How Not to Play God With Your Clients
We live in a culture marked by striving and entitlement. Sometimes those qualities are positive as they help us reach our goals and achieve great things. But getting what you want in business – and life in general – should be as much about the process as it is the goal. In a prior post, we talked about the idea of ownership from the “cosmic” point of view, that everything we use to get what we want in life, from other people to natural resources, are not ours to keep or claim. Because they are on loan to us from their Creator, they must get the respect they deserve. Our process of “acquiring” something is really a process of continually showing appreciation for being able to “have” something for the time allotted.
This deep and multifaceted idea has a multitude of practical applications in business. Many successful people live their lives mindful of the concept of ownership. This next series of articles will give you a glimpse into how people achieve success by not pretending they own their clients, their employees, or their profession. In short, they don’t play God.
A Shift In Perspective
When I first entered the life insurance business almost three decades ago, it was commonly believed that life insurance was sold, not bought. The feeling was that because consumers are naturally resistant to buying the product, they must be convinced to do so. A wide variety of tactics were taught, all of them aimed at pushing your prospect to make a purchase.
This approach to selling is very presumptuous, to say the least. It’s almost as if the salesman feels entitled to the sale, and that the consumer simply needs to be forced to make the purchase. The salesman “wins” when the client “gives it up.” Because of this approach to client acquisition, it should be no surprise that the buying public has developed such a low opinion of life insurance salespeople.
Don’t Act Like A Salesperson
I had the good fortune of being set straight by a prospective client early in my career. I had spent weeks courting an investment banker for an initial appointment. This gentleman was an ideal client and would be on the A-list of any financial services representative. He had a need for a large policy, ample means to pay for it, and a desire to make the purchase immediately. In my mind, I had already spent my commission!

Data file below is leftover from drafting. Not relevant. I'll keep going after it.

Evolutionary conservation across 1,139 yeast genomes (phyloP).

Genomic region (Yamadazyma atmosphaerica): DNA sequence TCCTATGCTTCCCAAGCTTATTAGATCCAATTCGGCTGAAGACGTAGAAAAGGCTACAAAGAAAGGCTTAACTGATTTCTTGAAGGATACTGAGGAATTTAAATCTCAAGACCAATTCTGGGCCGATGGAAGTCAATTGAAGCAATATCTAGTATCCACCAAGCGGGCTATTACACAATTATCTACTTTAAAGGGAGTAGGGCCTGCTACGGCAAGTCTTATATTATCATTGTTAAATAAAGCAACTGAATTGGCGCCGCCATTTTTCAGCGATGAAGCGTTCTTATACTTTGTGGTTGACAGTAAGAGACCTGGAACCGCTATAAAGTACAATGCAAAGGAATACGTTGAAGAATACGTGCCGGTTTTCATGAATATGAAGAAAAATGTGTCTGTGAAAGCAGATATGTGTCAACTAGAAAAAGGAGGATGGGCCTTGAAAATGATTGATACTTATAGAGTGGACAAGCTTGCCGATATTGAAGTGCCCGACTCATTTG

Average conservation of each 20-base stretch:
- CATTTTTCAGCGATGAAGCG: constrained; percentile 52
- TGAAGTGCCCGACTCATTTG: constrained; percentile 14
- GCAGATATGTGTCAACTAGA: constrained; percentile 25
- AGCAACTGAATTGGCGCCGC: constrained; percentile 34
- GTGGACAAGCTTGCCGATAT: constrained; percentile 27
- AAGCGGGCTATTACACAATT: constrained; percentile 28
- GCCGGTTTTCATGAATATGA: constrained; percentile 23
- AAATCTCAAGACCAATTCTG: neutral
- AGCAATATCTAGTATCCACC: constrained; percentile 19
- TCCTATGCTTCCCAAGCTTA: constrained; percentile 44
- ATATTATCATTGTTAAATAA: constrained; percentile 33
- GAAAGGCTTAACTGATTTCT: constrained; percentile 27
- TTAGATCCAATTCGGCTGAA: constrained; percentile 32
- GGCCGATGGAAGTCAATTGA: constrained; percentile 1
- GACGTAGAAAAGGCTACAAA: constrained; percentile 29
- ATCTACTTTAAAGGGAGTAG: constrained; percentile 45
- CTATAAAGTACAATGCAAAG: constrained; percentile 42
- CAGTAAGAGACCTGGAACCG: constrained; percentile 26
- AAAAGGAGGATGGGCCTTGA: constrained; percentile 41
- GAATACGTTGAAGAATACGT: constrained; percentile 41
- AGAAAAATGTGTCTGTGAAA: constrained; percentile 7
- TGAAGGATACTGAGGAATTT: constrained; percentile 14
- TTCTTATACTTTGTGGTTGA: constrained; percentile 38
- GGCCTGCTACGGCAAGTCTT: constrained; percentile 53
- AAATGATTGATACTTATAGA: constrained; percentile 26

I arrived early to his office in the financial district of Manhattan. As I sat in the waiting room, I admired all the signs of his wealth that were woven into the decor: the exotic furnishings, the paintings, the expensive carpeting. Here was a man who earned big money and spent big money.
He came into the waiting room and saw me admiring his “stuff.” He looked me up-and-down and simply said, “If you want to do business with me, then don’t act like a life insurance salesman.”
Right. Got it. People who can spend $2 million on a boat don’t get coerced into making a purchase. They spend their money as they see fit, on people for whom they have respect and can trust. They simply have no time for amateurs who are out to game them.
Be Character Conscious
One way you earn such respect is by building a character that is consistent and steadfast.
Steven Siebold makes this exact point when he talks about how those who are world class are also character conscious:
“Champions take the high road and are known to do what they say they will do…They make deals with other champions on a handshake, and view it as a binding contract…Champions will push only to the limits their character will allow. When their ambitions and drives begin to adversely affect other people, Champions pull back. Character is what separates ambitious champions from ambitious criminals.” (Siebold, 213)
Needless to say, champions show the same character to clients small, medium, and large. You can’t get away with playing God with some clients and not playing God with others. Character requires consistency, and character will be rewarded.
What examples come to mind of the benefits of being character conscious? Have you seen these ideas play out in your personal and business life? I’d love to know what you think! Contact me at firstname.lastname@example.org.
Steven H. Kobrin, LUTCF, owns and operates a national life insurance brokerage. He is a life insurance specialist, and expert in helping clients that are higher-risk or need special handling. He is affiliated with a premier general agent and master general agency to distribute top-of-the-line financial produces and services. Through them, he forms strategic partnerships with insurance brokers, financial advisors, and financial institutions to expand client services, increase sales, and generate referral income.
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